AP Photo/Lisa Marie Pane

Another State Sees Crime Drop After Constitutional Carry Takes Effect

In the wake of the passage of literally any law that benefits gun owners, we’re inundated with cries about how the law in question will make people less safe. There’s all kinds of rhetoric about turning our cities into the Old West or how there will be “blood in the streets.”

Constitutional carry tends to trigger the worst of it.

Yet we’ve seen that in Ohio, their constitutional carry law didn’t seem to do any such thing.

But one thing I’ve learned over the years is that any state can exist in isolation when it comes to crime statistics. That’s because there’s a lot more going on than just whether people have guns or not.

So that’s why it’s interesting to see that it didn’t just happen in Ohio.

Since the legalization of constitutional carry in July 2023, Florida’s biggest cities saw a significant decrease in violent crimes, including shootings. In Jacksonville, murders and homicides dropped 6 percent in 2023 from the previous year.
The real record-breaking reduction in homicides was recorded in Miami. In 2022, the municipality recorded 49 homicides. By 2023, that number was down to 31, the fewest number of killings ever recorded in the Magic City. Miami also reported a 34 percent drop, from 151 to 100, in non-fatal shootings and 124 fewer “non-contact” shootings than in 2022. The change mirrors a national trend in less violent crime in 2023.
Florida’s constitutional carry law may not be the sole reason for those numbers, but this is the exact opposite of what Democrats claimed would happen after the law passed. Indeed, it’s fair to suspect respecting citizens’ constitutional right to self-defense played a role in the crime decline. Good guys with guns can deter, prevent, and even stop crime. The legal use of firearms helps thwart an estimated 2.5 million crimes a year.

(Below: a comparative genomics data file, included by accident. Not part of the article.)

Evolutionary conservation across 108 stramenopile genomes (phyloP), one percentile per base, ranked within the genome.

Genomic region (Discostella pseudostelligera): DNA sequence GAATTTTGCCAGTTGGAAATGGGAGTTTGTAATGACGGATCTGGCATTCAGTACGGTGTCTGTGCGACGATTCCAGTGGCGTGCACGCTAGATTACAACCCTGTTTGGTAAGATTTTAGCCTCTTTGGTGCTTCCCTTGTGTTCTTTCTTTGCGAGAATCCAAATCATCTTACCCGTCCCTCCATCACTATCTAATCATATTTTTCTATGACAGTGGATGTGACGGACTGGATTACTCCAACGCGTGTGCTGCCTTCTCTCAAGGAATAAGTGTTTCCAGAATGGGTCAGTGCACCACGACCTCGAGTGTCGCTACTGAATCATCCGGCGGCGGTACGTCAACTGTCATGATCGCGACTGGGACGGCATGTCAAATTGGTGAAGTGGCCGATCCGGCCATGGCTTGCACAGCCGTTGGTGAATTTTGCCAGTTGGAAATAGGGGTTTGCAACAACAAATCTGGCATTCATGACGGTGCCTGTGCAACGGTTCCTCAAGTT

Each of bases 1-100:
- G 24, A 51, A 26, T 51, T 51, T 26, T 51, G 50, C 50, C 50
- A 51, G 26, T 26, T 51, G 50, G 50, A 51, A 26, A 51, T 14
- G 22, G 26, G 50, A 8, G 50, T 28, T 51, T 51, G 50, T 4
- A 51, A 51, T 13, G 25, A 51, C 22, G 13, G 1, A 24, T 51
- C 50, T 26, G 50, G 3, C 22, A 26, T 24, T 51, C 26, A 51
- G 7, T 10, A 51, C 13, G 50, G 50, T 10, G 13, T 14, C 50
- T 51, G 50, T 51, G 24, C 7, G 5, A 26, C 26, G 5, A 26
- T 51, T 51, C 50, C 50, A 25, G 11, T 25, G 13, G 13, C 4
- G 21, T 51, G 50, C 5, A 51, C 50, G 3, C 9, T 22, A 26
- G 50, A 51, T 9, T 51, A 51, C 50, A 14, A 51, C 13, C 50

Author Jordan Boyd is correct that a single law may not be the sole reason for the reduction, which is a point I don’t think gets made enough by our side. After all, it’s tempting to ignore it because the other side sure as hell does whenever there’s a correlation with a law they like.

But let’s remember the underlying principle espouses by gun control advocates: More guns mean more crime.

They don’t differentiate about what kind of guns or who has them. They simply argue that more guns will inevitably lead to more crime.

Where this comes into play is that they argue that constitutional carry laws are, in fact, criminal carry laws, that they empower bad guys to carry firearms. Apparently, they weren’t carrying them before such laws passed because it was illegal or something.

Yet if they’re right, that more guns in more places invariably leads to more crime, then just where is it?

Time and time again, we see constitutional carry laws pass–and yes, I know that Florida’s is more of a permitless concealed carry law versus a true constitutional carry law because it does not permit open carry, but bear with me–and then the corresponding increase in homicides we’re told is coming never happen.

Florida and Ohio are really just two examples.

Correlation doesn’t necessarily equal causation, so we can’t definitively say that constitutional carry is why the homicide rate dropped. I strongly suspect it is, but I can’t definitively prove that based on what we see here.

But causation should cause correlation, and we don’t see that in any way, shape, or form. Not in Florida, not in Ohio, nor in any other state that’s passed such a law.

Constitutional carry, if nothing else, is a non-issue at worst. At best, it’s a way to reduce violent crime and keep the public safe.

That alone justifies such laws.

Leave a Reply

Your email address will not be published. Required fields are marked *

Georgia Lawyer Writes in Daily Beast: ‘Why We Can’t Shrug Off the Fani Willis Scandal’

Snoop Dogg’s 24-Year-Old Daughter Says She Suffered ‘Severe Stroke’